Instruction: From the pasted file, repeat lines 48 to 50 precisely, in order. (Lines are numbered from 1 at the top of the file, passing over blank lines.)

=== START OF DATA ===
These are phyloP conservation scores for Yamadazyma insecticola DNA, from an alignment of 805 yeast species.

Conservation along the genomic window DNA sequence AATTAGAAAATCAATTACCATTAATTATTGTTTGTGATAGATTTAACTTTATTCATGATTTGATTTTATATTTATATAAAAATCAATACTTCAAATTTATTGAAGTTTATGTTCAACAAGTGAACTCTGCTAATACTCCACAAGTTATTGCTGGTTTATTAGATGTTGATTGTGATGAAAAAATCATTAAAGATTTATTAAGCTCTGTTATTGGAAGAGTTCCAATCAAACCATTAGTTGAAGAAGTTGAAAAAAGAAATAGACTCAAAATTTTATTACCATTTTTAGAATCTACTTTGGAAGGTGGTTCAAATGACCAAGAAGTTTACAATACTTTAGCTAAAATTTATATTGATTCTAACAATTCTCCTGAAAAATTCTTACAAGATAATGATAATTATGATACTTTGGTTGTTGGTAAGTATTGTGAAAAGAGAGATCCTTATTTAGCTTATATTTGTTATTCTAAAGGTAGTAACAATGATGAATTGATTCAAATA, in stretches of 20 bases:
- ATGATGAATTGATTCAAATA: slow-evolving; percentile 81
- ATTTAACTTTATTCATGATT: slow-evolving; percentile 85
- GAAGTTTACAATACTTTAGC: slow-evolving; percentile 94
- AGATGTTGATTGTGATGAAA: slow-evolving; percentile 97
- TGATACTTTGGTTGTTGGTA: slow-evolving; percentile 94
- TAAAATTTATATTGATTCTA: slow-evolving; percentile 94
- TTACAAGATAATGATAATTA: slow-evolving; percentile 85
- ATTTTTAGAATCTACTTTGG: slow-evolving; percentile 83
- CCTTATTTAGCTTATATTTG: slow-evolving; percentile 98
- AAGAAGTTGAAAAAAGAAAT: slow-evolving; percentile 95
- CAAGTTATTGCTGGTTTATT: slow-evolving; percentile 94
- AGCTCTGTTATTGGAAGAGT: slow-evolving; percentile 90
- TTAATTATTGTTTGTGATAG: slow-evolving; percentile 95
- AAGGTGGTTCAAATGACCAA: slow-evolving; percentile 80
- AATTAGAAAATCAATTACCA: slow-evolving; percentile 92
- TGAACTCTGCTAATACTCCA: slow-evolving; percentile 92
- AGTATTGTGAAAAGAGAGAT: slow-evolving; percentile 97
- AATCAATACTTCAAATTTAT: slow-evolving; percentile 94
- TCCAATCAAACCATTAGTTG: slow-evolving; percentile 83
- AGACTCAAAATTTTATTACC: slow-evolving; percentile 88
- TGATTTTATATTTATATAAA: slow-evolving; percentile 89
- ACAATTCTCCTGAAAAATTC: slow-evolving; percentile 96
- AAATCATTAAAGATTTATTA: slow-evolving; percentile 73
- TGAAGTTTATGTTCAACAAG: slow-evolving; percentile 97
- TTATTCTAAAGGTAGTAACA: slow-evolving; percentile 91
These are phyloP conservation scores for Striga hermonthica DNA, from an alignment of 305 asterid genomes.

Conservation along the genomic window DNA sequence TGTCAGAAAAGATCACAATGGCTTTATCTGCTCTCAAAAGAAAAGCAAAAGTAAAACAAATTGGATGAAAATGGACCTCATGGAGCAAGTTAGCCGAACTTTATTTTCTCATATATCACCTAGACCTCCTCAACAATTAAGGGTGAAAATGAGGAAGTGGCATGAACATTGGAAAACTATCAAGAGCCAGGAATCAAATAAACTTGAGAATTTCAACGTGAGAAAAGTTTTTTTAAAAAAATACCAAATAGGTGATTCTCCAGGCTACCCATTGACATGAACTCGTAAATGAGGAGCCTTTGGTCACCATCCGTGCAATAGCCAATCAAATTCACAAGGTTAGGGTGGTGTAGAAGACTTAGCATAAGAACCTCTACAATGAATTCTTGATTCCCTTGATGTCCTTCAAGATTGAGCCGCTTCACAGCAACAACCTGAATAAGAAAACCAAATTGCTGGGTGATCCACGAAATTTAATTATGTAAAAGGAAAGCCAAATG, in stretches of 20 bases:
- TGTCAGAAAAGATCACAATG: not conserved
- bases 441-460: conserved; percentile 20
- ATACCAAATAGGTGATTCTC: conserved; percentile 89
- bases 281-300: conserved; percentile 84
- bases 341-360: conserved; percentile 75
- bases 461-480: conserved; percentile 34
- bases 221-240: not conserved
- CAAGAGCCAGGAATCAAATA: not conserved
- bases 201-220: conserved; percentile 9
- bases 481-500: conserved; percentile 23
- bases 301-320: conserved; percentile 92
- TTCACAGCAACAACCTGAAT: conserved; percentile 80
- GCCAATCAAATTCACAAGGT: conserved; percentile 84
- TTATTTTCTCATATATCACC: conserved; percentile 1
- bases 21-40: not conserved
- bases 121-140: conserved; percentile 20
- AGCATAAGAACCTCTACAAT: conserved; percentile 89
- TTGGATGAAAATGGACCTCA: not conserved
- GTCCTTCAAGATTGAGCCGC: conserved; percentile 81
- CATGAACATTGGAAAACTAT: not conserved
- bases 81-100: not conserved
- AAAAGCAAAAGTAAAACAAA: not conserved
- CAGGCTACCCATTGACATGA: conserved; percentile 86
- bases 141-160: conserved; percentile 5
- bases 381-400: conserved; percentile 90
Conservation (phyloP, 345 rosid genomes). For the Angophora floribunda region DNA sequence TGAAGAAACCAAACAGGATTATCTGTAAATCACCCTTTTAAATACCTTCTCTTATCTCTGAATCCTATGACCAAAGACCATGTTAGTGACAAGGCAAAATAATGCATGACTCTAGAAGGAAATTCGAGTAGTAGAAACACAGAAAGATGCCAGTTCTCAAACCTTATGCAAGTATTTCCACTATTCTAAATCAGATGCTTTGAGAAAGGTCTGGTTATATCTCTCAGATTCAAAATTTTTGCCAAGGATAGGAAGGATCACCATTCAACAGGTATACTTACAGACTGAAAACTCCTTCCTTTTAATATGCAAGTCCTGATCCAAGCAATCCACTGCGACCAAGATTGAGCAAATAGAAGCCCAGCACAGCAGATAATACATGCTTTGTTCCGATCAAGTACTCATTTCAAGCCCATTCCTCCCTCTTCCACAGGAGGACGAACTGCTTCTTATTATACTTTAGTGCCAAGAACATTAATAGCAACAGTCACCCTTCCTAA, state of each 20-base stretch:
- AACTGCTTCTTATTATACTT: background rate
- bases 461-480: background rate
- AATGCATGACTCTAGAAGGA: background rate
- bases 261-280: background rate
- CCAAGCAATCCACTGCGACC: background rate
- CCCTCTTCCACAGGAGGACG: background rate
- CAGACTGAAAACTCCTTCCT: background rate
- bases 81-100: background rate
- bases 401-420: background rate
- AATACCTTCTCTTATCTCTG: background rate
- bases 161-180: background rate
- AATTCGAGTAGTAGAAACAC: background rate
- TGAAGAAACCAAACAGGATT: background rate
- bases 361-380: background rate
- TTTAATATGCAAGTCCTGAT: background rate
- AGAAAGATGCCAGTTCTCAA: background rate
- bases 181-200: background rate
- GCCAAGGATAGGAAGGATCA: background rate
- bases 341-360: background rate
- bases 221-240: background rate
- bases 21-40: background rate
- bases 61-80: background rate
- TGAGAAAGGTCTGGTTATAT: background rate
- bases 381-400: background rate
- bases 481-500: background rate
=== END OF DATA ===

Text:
- GTCCTTCAAGATTGAGCCGC: conserved; percentile 81
- CATGAACATTGGAAAACTAT: not conserved
- bases 81-100: not conserved